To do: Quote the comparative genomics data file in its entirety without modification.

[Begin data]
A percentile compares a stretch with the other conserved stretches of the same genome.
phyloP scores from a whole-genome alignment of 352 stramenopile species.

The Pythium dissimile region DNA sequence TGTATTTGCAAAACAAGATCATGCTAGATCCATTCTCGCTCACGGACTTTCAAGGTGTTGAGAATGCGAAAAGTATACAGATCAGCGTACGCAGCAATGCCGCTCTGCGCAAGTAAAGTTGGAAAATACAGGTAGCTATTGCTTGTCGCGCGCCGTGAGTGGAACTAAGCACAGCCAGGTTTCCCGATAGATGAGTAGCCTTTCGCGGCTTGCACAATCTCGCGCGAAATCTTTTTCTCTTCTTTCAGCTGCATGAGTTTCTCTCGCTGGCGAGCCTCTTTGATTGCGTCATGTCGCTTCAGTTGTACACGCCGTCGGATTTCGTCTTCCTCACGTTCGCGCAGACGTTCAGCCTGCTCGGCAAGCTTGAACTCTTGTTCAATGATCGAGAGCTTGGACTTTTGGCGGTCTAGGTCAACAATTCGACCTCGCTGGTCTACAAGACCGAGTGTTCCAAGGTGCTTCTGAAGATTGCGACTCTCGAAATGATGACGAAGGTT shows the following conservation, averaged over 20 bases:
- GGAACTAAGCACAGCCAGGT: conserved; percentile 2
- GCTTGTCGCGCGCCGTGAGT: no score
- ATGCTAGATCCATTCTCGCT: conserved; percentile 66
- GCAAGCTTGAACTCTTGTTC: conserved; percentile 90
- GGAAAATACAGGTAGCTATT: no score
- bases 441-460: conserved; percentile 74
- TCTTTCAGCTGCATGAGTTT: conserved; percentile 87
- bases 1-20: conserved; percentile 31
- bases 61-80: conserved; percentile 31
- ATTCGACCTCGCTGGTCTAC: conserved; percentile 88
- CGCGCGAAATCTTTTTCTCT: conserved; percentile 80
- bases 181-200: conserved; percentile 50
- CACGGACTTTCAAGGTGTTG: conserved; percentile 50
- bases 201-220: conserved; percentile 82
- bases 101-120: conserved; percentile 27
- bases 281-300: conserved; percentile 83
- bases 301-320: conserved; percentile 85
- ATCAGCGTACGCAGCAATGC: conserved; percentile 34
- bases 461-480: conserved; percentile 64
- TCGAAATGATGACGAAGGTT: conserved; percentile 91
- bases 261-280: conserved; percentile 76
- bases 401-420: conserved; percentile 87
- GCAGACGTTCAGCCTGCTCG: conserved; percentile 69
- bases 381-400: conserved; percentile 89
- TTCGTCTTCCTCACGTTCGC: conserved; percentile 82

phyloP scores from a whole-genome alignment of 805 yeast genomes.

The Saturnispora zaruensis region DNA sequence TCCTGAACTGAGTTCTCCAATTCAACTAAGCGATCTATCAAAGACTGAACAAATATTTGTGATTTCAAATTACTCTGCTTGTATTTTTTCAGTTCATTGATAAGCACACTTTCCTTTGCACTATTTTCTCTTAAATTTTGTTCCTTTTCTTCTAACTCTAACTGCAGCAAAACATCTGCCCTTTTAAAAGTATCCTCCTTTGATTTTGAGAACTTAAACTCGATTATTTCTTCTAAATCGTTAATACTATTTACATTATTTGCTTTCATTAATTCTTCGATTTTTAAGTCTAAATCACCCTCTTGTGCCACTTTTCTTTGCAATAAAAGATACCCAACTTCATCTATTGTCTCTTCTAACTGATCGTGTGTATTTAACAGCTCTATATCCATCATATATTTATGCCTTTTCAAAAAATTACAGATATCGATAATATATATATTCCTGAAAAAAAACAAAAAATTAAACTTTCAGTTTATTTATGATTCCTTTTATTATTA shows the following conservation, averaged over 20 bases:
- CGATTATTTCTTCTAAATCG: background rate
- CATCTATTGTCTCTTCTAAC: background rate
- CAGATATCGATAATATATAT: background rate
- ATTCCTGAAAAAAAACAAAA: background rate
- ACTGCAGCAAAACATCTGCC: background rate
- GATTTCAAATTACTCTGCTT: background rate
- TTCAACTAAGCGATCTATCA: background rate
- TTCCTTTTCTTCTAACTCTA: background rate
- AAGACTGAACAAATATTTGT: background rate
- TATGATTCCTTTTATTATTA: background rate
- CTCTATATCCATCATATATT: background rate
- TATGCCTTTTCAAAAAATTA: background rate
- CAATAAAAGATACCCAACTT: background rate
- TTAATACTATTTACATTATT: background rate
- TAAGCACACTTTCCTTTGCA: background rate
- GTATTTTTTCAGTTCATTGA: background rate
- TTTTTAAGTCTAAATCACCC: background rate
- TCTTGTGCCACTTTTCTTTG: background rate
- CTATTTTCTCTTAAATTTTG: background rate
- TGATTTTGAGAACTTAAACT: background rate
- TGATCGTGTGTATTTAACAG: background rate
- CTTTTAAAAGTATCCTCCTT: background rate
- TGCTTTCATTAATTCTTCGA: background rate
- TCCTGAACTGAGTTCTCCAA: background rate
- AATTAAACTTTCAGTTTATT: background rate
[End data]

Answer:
A percentile compares a stretch with the other conserved stretches of the same genome.
phyloP scores from a whole-genome alignment of 352 stramenopile species.

The Pythium dissimile region DNA sequence TGTATTTGCAAAACAAGATCATGCTAGATCCATTCTCGCTCACGGACTTTCAAGGTGTTGAGAATGCGAAAAGTATACAGATCAGCGTACGCAGCAATGCCGCTCTGCGCAAGTAAAGTTGGAAAATACAGGTAGCTATTGCTTGTCGCGCGCCGTGAGTGGAACTAAGCACAGCCAGGTTTCCCGATAGATGAGTAGCCTTTCGCGGCTTGCACAATCTCGCGCGAAATCTTTTTCTCTTCTTTCAGCTGCATGAGTTTCTCTCGCTGGCGAGCCTCTTTGATTGCGTCATGTCGCTTCAGTTGTACACGCCGTCGGATTTCGTCTTCCTCACGTTCGCGCAGACGTTCAGCCTGCTCGGCAAGCTTGAACTCTTGTTCAATGATCGAGAGCTTGGACTTTTGGCGGTCTAGGTCAACAATTCGACCTCGCTGGTCTACAAGACCGAGTGTTCCAAGGTGCTTCTGAAGATTGCGACTCTCGAAATGATGACGAAGGTT shows the following conservation, averaged over 20 bases:
- GGAACTAAGCACAGCCAGGT: conserved; percentile 2
- GCTTGTCGCGCGCCGTGAGT: no score
- ATGCTAGATCCATTCTCGCT: conserved; percentile 66
- GCAAGCTTGAACTCTTGTTC: conserved; percentile 90
- GGAAAATACAGGTAGCTATT: no score
- bases 441-460: conserved; percentile 74
- TCTTTCAGCTGCATGAGTTT: conserved; percentile 87
- bases 1-20: conserved; percentile 31
- bases 61-80: conserved; percentile 31
- ATTCGACCTCGCTGGTCTAC: conserved; percentile 88
- CGCGCGAAATCTTTTTCTCT: conserved; percentile 80
- bases 181-200: conserved; percentile 50
- CACGGACTTTCAAGGTGTTG: conserved; percentile 50
- bases 201-220: conserved; percentile 82
- bases 101-120: conserved; percentile 27
- bases 281-300: conserved; percentile 83
- bases 301-320: conserved; percentile 85
- ATCAGCGTACGCAGCAATGC: conserved; percentile 34
- bases 461-480: conserved; percentile 64
- TCGAAATGATGACGAAGGTT: conserved; percentile 91
- bases 261-280: conserved; percentile 76
- bases 401-420: conserved; percentile 87
- GCAGACGTTCAGCCTGCTCG: conserved; percentile 69
- bases 381-400: conserved; percentile 89
- TTCGTCTTCCTCACGTTCGC: conserved; percentile 82

phyloP scores from a whole-genome alignment of 805 yeast genomes.

The Saturnispora zaruensis region DNA sequence TCCTGAACTGAGTTCTCCAATTCAACTAAGCGATCTATCAAAGACTGAACAAATATTTGTGATTTCAAATTACTCTGCTTGTATTTTTTCAGTTCATTGATAAGCACACTTTCCTTTGCACTATTTTCTCTTAAATTTTGTTCCTTTTCTTCTAACTCTAACTGCAGCAAAACATCTGCCCTTTTAAAAGTATCCTCCTTTGATTTTGAGAACTTAAACTCGATTATTTCTTCTAAATCGTTAATACTATTTACATTATTTGCTTTCATTAATTCTTCGATTTTTAAGTCTAAATCACCCTCTTGTGCCACTTTTCTTTGCAATAAAAGATACCCAACTTCATCTATTGTCTCTTCTAACTGATCGTGTGTATTTAACAGCTCTATATCCATCATATATTTATGCCTTTTCAAAAAATTACAGATATCGATAATATATATATTCCTGAAAAAAAACAAAAAATTAAACTTTCAGTTTATTTATGATTCCTTTTATTATTA shows the following conservation, averaged over 20 bases:
- CGATTATTTCTTCTAAATCG: background rate
- CATCTATTGTCTCTTCTAAC: background rate
- CAGATATCGATAATATATAT: background rate
- ATTCCTGAAAAAAAACAAAA: background rate
- ACTGCAGCAAAACATCTGCC: background rate
- GATTTCAAATTACTCTGCTT: background rate
- TTCAACTAAGCGATCTATCA: background rate
- TTCCTTTTCTTCTAACTCTA: background rate
- AAGACTGAACAAATATTTGT: background rate
- TATGATTCCTTTTATTATTA: background rate
- CTCTATATCCATCATATATT: background rate
- TATGCCTTTTCAAAAAATTA: background rate
- CAATAAAAGATACCCAACTT: background rate
- TTAATACTATTTACATTATT: background rate
- TAAGCACACTTTCCTTTGCA: background rate
- GTATTTTTTCAGTTCATTGA: background rate
- TTTTTAAGTCTAAATCACCC: background rate
- TCTTGTGCCACTTTTCTTTG: background rate
- CTATTTTCTCTTAAATTTTG: background rate
- TGATTTTGAGAACTTAAACT: background rate
- TGATCGTGTGTATTTAACAG: background rate
- CTTTTAAAAGTATCCTCCTT: background rate
- TGCTTTCATTAATTCTTCGA: background rate
- TCCTGAACTGAGTTCTCCAA: background rate
- AATTAAACTTTCAGTTTATT: background rate